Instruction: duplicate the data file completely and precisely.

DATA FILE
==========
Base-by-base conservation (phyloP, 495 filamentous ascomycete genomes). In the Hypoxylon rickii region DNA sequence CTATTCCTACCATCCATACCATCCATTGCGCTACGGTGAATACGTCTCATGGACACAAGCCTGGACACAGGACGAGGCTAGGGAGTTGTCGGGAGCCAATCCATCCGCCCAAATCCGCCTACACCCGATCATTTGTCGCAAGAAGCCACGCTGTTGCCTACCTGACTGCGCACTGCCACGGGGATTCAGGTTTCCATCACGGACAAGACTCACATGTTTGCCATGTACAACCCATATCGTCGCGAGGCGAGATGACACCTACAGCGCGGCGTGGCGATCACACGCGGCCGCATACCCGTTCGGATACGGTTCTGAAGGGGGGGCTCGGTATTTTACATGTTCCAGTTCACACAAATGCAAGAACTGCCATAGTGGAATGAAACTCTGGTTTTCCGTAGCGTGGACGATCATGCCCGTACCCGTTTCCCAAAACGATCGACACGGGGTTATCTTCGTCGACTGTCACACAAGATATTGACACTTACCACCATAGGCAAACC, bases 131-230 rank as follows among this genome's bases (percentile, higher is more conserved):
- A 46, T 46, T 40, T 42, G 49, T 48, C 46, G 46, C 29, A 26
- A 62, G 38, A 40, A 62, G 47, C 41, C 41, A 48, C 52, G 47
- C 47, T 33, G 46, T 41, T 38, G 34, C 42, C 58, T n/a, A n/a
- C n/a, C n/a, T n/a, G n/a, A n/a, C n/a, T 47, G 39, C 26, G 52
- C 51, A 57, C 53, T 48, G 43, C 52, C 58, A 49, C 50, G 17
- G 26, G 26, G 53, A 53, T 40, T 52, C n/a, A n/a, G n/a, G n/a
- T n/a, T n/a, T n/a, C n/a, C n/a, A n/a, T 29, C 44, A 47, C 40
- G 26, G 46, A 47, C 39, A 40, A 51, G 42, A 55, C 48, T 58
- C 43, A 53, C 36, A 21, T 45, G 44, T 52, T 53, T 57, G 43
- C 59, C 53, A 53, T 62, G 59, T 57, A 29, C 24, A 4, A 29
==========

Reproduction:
Base-by-base conservation (phyloP, 495 filamentous ascomycete genomes). In the Hypoxylon rickii region DNA sequence CTATTCCTACCATCCATACCATCCATTGCGCTACGGTGAATACGTCTCATGGACACAAGCCTGGACACAGGACGAGGCTAGGGAGTTGTCGGGAGCCAATCCATCCGCCCAAATCCGCCTACACCCGATCATTTGTCGCAAGAAGCCACGCTGTTGCCTACCTGACTGCGCACTGCCACGGGGATTCAGGTTTCCATCACGGACAAGACTCACATGTTTGCCATGTACAACCCATATCGTCGCGAGGCGAGATGACACCTACAGCGCGGCGTGGCGATCACACGCGGCCGCATACCCGTTCGGATACGGTTCTGAAGGGGGGGCTCGGTATTTTACATGTTCCAGTTCACACAAATGCAAGAACTGCCATAGTGGAATGAAACTCTGGTTTTCCGTAGCGTGGACGATCATGCCCGTACCCGTTTCCCAAAACGATCGACACGGGGTTATCTTCGTCGACTGTCACACAAGATATTGACACTTACCACCATAGGCAAACC, bases 131-230 rank as follows among this genome's bases (percentile, higher is more conserved):
- A 46, T 46, T 40, T 42, G 49, T 48, C 46, G 46, C 29, A 26
- A 62, G 38, A 40, A 62, G 47, C 41, C 41, A 48, C 52, G 47
- C 47, T 33, G 46, T 41, T 38, G 34, C 42, C 58, T n/a, A n/a
- C n/a, C n/a, T n/a, G n/a, A n/a, C n/a, T 47, G 39, C 26, G 52
- C 51, A 57, C 53, T 48, G 43, C 52, C 58, A 49, C 50, G 17
- G 26, G 26, G 53, A 53, T 40, T 52, C n/a, A n/a, G n/a, G n/a
- T n/a, T n/a, T n/a, C n/a, C n/a, A n/a, T 29, C 44, A 47, C 40
- G 26, G 46, A 47, C 39, A 40, A 51, G 42, A 55, C 48, T 58
- C 43, A 53, C 36, A 21, T 45, G 44, T 52, T 53, T 57, G 43
- C 59, C 53, A 53, T 62, G 59, T 57, A 29, C 24, A 4, A 29